March 7, 2014

Not since Forest Whitaker famously compared life to a box of Chiclets has Bankstone News come across so apt and memorable a food-based analogy as Admiral boss Hank Angelheart’s likening of his firm’s latest set of results to a humble potato.

“You don’t look at a potato and think nutrients,” he insisted, and in an eerily similar way, he suggested, one would not look at Admiral’s latest results and see progress. But that, in a rough-skinned, starchy kind of way, Hank maintains, is exactly what said figures represent.

Just as the potato is a byword for solidity (especially if it hasn’t yet been baked and, therefore, has its nutrients still safely stored up within its resolutely tuberous interior), so Admiral’s results are solid.

Just as the potato is not “flashy”, so Admiral’s results appear outwardly drab and uninspiring. But – as with a potato – analysts and investors who take the time to delve within (after microwaving on full power for around 10 minutes to release sweet tasting carbohydrate reserves formerly stored as starch, adding butter, cheese, and possibly some sour cream), will soon be savouring the reassuringly down to earth taste of what Mr Angleheart describes as a “comfort food set of results”.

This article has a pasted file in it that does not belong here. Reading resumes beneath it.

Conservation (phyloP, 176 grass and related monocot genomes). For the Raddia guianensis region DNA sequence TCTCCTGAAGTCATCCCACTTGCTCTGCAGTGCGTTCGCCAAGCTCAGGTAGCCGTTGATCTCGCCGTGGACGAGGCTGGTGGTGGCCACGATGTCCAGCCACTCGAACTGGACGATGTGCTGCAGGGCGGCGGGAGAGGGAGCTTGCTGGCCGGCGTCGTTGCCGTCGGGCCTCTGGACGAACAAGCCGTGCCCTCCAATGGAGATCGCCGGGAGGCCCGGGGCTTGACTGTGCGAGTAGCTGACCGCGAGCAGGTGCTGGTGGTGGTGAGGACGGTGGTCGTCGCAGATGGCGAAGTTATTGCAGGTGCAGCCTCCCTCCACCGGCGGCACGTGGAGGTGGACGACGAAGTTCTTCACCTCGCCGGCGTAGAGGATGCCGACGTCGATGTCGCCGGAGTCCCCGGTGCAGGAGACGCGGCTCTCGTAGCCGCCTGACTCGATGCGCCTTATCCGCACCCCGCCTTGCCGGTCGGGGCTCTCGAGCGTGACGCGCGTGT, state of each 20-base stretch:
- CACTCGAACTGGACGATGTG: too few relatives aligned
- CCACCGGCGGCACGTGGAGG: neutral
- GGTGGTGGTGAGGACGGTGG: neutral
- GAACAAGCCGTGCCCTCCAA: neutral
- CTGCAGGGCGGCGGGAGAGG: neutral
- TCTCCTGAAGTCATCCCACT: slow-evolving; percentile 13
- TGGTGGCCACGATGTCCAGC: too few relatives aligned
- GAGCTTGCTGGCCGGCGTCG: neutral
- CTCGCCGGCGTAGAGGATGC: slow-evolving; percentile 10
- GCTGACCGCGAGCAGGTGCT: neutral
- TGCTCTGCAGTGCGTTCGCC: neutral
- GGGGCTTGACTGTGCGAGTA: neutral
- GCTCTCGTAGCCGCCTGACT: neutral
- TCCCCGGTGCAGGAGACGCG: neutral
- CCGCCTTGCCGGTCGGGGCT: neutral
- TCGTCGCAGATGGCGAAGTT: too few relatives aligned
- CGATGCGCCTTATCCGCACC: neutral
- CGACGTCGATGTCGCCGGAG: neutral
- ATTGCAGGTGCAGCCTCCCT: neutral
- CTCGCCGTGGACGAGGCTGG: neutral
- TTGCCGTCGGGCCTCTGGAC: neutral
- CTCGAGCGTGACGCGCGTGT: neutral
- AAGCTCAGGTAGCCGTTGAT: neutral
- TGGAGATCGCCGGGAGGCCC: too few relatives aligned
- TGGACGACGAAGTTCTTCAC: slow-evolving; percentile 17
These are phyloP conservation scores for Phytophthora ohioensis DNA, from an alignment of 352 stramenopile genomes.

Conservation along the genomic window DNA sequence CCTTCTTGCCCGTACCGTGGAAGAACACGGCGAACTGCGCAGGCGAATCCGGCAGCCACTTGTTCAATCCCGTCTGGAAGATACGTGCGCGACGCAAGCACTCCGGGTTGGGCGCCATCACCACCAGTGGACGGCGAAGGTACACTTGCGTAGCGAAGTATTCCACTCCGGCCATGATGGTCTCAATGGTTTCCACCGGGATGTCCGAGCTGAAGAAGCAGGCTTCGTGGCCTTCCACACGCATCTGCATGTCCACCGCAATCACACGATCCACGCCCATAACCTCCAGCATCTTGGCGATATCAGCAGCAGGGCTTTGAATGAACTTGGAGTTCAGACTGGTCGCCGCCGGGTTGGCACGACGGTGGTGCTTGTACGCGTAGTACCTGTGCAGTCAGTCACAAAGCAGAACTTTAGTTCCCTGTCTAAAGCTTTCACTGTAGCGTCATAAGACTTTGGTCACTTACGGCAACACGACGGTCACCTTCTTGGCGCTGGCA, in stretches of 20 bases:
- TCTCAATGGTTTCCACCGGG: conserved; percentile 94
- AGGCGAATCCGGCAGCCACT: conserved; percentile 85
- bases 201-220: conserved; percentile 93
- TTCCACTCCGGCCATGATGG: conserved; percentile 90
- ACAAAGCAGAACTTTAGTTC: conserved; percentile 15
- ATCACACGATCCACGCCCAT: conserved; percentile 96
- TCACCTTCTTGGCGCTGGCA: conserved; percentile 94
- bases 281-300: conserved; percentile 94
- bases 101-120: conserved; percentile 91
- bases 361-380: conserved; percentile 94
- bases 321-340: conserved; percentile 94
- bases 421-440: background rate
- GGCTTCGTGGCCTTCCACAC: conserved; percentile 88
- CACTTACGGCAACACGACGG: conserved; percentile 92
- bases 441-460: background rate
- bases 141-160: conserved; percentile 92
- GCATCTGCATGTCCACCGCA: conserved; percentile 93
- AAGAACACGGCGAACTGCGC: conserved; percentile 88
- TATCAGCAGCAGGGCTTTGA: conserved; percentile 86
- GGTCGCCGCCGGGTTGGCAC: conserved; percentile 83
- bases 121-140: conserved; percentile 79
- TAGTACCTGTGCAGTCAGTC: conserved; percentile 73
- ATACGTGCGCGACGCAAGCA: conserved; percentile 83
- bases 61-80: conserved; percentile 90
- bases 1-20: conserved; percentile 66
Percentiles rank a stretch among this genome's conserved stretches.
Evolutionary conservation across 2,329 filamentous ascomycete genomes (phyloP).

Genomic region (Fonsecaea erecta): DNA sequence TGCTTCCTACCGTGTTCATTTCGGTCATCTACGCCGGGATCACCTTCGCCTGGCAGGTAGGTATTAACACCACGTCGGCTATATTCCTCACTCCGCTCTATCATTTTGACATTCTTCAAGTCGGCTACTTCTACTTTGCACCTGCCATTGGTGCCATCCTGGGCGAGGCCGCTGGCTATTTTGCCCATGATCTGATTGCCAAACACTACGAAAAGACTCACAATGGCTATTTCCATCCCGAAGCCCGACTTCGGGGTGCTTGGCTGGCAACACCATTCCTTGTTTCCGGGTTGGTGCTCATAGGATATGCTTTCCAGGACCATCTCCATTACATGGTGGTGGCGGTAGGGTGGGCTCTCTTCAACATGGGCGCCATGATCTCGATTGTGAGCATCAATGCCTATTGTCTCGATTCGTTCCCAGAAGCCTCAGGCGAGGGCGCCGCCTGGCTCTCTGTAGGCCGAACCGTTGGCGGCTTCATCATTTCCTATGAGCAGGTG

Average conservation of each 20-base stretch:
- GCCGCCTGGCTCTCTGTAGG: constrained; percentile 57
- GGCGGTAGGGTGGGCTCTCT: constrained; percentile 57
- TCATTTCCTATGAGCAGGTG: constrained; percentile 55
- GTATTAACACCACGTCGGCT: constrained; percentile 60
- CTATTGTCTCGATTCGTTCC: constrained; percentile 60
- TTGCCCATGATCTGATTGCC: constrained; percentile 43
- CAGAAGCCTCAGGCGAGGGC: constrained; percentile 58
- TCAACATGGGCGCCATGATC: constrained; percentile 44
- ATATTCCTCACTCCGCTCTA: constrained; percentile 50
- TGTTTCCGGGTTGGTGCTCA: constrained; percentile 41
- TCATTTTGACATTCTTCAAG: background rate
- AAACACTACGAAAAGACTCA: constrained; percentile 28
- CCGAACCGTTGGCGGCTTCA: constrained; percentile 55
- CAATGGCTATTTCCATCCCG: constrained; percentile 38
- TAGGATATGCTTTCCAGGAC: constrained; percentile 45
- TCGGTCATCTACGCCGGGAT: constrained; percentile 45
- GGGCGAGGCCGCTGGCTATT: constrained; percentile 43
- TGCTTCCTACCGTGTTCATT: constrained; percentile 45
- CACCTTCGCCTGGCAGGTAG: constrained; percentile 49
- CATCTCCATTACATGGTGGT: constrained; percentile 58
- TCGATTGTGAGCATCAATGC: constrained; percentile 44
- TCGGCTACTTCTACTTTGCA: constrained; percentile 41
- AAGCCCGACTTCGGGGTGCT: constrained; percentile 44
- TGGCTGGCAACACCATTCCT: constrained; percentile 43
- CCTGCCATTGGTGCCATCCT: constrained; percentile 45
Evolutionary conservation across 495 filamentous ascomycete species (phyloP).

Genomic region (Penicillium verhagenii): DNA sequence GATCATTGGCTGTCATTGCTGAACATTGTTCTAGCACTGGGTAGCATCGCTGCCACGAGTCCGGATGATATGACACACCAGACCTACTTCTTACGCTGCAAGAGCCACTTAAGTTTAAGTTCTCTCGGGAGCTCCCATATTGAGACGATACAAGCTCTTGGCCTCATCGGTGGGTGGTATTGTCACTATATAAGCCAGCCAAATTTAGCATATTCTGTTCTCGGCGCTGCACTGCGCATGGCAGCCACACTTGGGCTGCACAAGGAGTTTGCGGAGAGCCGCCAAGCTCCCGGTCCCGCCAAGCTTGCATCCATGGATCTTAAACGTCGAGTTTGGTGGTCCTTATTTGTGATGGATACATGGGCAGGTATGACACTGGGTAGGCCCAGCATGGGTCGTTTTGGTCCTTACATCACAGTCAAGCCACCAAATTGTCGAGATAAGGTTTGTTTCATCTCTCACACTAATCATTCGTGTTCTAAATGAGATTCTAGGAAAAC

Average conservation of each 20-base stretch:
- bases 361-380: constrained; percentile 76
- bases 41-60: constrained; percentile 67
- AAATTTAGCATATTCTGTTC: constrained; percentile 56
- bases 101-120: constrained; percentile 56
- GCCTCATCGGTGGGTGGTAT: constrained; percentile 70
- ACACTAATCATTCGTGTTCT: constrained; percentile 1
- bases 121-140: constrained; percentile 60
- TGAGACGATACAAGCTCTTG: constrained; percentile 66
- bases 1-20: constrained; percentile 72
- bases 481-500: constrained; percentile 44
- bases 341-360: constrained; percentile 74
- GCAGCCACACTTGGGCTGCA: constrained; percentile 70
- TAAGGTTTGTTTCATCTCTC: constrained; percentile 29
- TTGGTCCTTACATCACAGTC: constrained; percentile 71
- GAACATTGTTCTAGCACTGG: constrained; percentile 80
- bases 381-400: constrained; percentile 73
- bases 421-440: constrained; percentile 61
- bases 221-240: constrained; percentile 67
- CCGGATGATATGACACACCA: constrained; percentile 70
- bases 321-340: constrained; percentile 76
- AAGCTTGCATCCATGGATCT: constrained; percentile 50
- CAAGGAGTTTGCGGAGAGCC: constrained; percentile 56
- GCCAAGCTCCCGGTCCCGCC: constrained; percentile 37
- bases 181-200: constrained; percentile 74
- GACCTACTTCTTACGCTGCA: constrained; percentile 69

Admiral’s strategy, he said, like that of a baked potato, is “to make measured progress” (i.e. nothing too eye-catching or “flashy”) “in the UK car insurance market while taking what we know and do well, which is internet and telephone delivery of insurance, to create growing, profitable, sustainable businesses outside the UK and in UK household insurance.”

That’s why, he declared to unreserved laughter and applause from an audience of bewildered senior employees, “I’m calling this the year of the potato!”

Memorable as the spud references undoubtedly are, Bankstone News, can’t help wishing Hank hadn’t run out of the insurance-related animal metaphors of which he was once the undoubted exponent. Who could forget, for example, his epic Year of the Kangaroo riff last year, or his timeless (2009) observation that “There are a number of idiosyncrasies about the koala bear that resonate with similarity to the UK car insurance market: koalas sleep some 16 hours a day, they can be nasty if provoked and they are known to smell quite bad.”

Bring back the beasts, Hank, we say here at Bankstone News!

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